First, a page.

There was a time many decades ago when young Americans would visit nightclubs and bars at weekends to blow off some steam and socialize with other members of Generation X – those born between the early 1960s and mid-70s. Now today’s youth, most commonly known as Millennials or Generation Y if they were born between the mid-1970s and mid-90s, appear to be indulging in surprisingly wholesome hobbies, with many of them choosing ‘juice crawls’ over bar crawls.
Over the last decade, 10,000 bars have served their last drink, whilst a further 6,500 clubs have been forced to reduce their hours or are closing down within their first year of business. There are multiple reasons why Millennials are choosing to stay at home including expenses, poor service and the inability to socialize at clubs due to the loud music.
So, what are Millennials doing for fun instead? Well, it seems that not only are they choosing to stay home during weekends like their older relatives; they are even taking up some of their hobbies. In fact, many young people are even referring to themselves as ‘Grandmas’ and ‘Grandpas’, whilst others describe their age group as ‘Generation Yawn.’
Despite the fact it was known as an old ladies’ game for most of the 20th century, over the past few years some millennials have been embracing bingo, or more specifically its online version. Some sites offer plenty of variants to the traditional 75- and 90-ball bingo such as Need for Speed and Peggy’s Place which can be found on bgo. Players are further enticed with sign-up bonuses and seasonal promotions – for instance at bgo if you spend £10 you will get to play with £50.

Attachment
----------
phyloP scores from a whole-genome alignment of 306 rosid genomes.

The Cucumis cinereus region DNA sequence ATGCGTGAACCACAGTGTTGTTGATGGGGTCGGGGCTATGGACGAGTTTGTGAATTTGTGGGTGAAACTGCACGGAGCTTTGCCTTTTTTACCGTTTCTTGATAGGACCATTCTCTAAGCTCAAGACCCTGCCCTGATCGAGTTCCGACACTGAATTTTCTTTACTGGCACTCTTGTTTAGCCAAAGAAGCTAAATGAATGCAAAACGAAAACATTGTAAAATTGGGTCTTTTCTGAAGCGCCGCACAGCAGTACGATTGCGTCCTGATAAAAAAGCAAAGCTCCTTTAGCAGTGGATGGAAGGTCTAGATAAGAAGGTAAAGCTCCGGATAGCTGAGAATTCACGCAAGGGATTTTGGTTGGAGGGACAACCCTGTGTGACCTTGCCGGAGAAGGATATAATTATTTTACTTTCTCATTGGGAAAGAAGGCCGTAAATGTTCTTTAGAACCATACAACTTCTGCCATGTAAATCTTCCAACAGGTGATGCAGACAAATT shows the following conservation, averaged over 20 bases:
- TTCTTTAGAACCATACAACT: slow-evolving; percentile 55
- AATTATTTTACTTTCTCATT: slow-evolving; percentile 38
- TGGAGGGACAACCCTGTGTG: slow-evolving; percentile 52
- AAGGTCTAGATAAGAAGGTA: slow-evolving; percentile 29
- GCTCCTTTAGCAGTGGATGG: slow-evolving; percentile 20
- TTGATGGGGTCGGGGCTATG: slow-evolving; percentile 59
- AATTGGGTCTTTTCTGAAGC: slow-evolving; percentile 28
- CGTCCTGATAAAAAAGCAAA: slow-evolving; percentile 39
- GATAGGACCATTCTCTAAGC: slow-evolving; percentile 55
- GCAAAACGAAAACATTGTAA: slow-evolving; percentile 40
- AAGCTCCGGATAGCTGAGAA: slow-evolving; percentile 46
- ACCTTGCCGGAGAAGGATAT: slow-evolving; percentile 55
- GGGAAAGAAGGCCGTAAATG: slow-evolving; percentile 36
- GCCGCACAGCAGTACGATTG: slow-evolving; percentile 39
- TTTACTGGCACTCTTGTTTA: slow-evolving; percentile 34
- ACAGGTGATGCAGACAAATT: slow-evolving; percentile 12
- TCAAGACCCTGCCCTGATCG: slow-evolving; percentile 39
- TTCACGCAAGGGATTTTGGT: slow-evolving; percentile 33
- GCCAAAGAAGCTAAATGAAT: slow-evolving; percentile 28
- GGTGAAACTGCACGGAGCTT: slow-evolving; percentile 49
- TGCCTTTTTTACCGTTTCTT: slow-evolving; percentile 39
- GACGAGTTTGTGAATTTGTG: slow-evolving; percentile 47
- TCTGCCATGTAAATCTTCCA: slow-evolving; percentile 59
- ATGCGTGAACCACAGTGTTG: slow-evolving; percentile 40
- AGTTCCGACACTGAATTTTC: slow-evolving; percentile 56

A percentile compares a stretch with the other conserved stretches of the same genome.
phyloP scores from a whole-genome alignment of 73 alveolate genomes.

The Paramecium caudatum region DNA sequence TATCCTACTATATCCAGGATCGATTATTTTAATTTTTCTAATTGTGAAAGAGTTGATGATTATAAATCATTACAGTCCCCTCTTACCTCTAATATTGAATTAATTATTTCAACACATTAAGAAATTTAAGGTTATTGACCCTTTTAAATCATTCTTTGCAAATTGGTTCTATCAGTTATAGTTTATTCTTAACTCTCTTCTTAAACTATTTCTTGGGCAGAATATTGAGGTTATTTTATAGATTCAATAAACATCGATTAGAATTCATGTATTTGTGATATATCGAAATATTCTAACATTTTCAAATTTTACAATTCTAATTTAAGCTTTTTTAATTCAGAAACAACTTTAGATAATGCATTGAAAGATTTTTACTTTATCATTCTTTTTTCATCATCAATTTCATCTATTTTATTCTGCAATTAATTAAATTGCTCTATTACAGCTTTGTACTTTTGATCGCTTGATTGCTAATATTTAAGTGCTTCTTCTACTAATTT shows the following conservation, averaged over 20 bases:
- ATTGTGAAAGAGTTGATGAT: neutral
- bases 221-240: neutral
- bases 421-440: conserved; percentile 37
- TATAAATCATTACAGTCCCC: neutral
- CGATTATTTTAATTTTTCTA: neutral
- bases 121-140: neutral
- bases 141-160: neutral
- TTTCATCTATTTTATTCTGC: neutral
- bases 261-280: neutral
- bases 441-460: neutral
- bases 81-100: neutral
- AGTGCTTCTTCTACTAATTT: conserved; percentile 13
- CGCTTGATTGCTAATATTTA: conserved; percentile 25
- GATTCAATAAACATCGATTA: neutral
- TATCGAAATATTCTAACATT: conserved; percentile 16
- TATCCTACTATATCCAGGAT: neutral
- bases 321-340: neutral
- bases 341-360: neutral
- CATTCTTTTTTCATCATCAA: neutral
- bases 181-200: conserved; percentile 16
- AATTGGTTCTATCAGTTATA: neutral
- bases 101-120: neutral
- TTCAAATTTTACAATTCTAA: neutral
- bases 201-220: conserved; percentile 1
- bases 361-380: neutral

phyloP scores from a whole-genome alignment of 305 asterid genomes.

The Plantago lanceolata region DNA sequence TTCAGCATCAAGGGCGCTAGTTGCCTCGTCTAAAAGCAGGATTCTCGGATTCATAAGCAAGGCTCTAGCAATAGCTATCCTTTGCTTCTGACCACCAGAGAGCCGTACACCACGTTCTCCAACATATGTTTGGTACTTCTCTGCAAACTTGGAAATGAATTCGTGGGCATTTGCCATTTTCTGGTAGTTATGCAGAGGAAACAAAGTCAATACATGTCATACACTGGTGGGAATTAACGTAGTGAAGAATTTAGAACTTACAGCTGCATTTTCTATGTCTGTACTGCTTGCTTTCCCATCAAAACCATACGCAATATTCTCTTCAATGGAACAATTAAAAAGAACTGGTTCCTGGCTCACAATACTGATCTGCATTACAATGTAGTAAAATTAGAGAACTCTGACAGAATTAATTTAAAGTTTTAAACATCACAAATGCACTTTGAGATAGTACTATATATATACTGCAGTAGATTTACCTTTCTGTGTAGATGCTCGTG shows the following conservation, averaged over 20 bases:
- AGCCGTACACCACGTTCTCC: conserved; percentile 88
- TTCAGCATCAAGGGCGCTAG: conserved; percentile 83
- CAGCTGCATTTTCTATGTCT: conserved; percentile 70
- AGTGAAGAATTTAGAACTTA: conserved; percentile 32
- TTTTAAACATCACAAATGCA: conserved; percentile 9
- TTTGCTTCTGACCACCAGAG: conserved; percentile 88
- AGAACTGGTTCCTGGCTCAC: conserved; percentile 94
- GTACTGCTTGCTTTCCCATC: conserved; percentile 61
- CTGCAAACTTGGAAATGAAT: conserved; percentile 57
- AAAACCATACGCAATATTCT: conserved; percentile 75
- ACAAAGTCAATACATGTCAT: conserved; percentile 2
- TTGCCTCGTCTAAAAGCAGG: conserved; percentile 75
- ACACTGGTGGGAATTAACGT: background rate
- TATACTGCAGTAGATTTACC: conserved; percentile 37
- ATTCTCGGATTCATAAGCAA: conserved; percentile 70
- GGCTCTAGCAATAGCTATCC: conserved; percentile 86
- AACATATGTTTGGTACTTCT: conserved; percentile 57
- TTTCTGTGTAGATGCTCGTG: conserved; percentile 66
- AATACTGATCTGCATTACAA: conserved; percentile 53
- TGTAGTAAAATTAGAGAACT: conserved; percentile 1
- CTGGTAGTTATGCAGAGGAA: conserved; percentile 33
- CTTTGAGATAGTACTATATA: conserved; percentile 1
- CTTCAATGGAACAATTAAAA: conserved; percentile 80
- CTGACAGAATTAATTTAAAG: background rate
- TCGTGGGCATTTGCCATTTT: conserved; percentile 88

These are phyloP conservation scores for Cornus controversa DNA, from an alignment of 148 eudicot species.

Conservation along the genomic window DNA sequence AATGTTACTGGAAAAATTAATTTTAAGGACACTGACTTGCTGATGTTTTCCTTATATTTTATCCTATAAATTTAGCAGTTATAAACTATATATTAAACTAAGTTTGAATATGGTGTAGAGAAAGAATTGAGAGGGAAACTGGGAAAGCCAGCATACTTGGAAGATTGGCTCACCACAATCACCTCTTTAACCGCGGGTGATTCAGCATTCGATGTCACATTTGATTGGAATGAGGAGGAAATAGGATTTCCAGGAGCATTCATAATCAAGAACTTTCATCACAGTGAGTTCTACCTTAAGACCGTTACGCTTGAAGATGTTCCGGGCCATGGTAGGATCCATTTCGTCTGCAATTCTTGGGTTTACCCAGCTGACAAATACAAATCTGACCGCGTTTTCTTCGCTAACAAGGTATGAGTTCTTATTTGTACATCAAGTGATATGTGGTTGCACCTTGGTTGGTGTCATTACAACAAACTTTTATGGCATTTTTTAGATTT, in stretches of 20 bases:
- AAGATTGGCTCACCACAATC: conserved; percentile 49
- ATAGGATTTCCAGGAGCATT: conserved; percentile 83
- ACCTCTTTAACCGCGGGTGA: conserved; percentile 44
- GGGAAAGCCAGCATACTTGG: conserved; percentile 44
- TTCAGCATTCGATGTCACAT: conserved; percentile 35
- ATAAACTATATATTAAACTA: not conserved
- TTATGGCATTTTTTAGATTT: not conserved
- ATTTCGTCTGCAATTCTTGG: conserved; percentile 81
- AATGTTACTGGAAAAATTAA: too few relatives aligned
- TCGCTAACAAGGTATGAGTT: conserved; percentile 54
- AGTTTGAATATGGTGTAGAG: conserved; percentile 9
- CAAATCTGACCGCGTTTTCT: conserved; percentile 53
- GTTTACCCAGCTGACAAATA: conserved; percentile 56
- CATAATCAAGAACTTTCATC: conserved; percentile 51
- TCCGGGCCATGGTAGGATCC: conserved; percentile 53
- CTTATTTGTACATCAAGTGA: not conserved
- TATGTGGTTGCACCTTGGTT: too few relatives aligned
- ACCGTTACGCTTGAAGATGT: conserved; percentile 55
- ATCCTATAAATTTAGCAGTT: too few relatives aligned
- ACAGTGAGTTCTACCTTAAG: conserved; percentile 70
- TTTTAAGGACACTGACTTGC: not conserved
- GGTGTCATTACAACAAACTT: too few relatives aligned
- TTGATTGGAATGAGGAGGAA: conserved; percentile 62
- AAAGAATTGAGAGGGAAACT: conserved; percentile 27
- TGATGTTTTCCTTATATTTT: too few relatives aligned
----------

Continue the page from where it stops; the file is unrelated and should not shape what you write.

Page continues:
Bingo Billy has found a way to play on the social aspect of the game with “referral offers”: when inviting friends to join the site, players get 10% of their referral’s deposit. As for Cyberbingo, it hosts regular chat games such as Trivia, Mystery Ball and Digging for Diamonds to maintain a fun community atmosphere.
There was a time when the closest many of us would get to knitting would be watching our grandmothers produce socks at an alarming rate around Christmas time. Now, a phenomenon known as Netflix-and-Knit, or KnitFlixing, is all the rage amongst the younger generations.
If you have a Pinterest account, then you’ve probably seen a couple of these #KnitFlix boards packed with different patterns millennials can copy alongside which shows they should watch whilst knitting. Meanwhile, on Twitter and Instagram there are thousands of pictures taken of knitters with their needles and Netflix accounts ready to go. It may seem a little bit odd, but many believe that this hobby is loved for its meditative qualities rather than the excitement. “Knitters have that (fantasy) all the time, especially really hard-core knitters,” Kara Gott Warner, executive editor of Creative Knitting magazine, told The Boston Globe earlier this year. “The wish is to be able to just sit and watch a chick-flick and knit.”
Finally, perhaps the strangest vintage hobby that millennials have decided to embrace is shuffleboard. Anyone who grew up in Italian-influenced neighbourhoods is sure to remember that certain areas of local parks were once dedicated to shuffleboard and the espresso-drinking, cigar-smoking older folk who used to meet there.
However, more recently bars around the country have decided to build their own shuffleboard courts inside their establishments, with many comparing it to having a pool table or a dartboard. Brooklyn-based business owners Ashley Albert and Jonathan Schnapp even went as far as to open the world’s first ever shuffleboard bar, the Royal Palms Shuffleboard Club. When asked why shuffleboard is so popular, Albert told The Brooklyn Eagle: “There’s something that’s a little hokey and wholesome and old-fashioned, but in an ironic way.”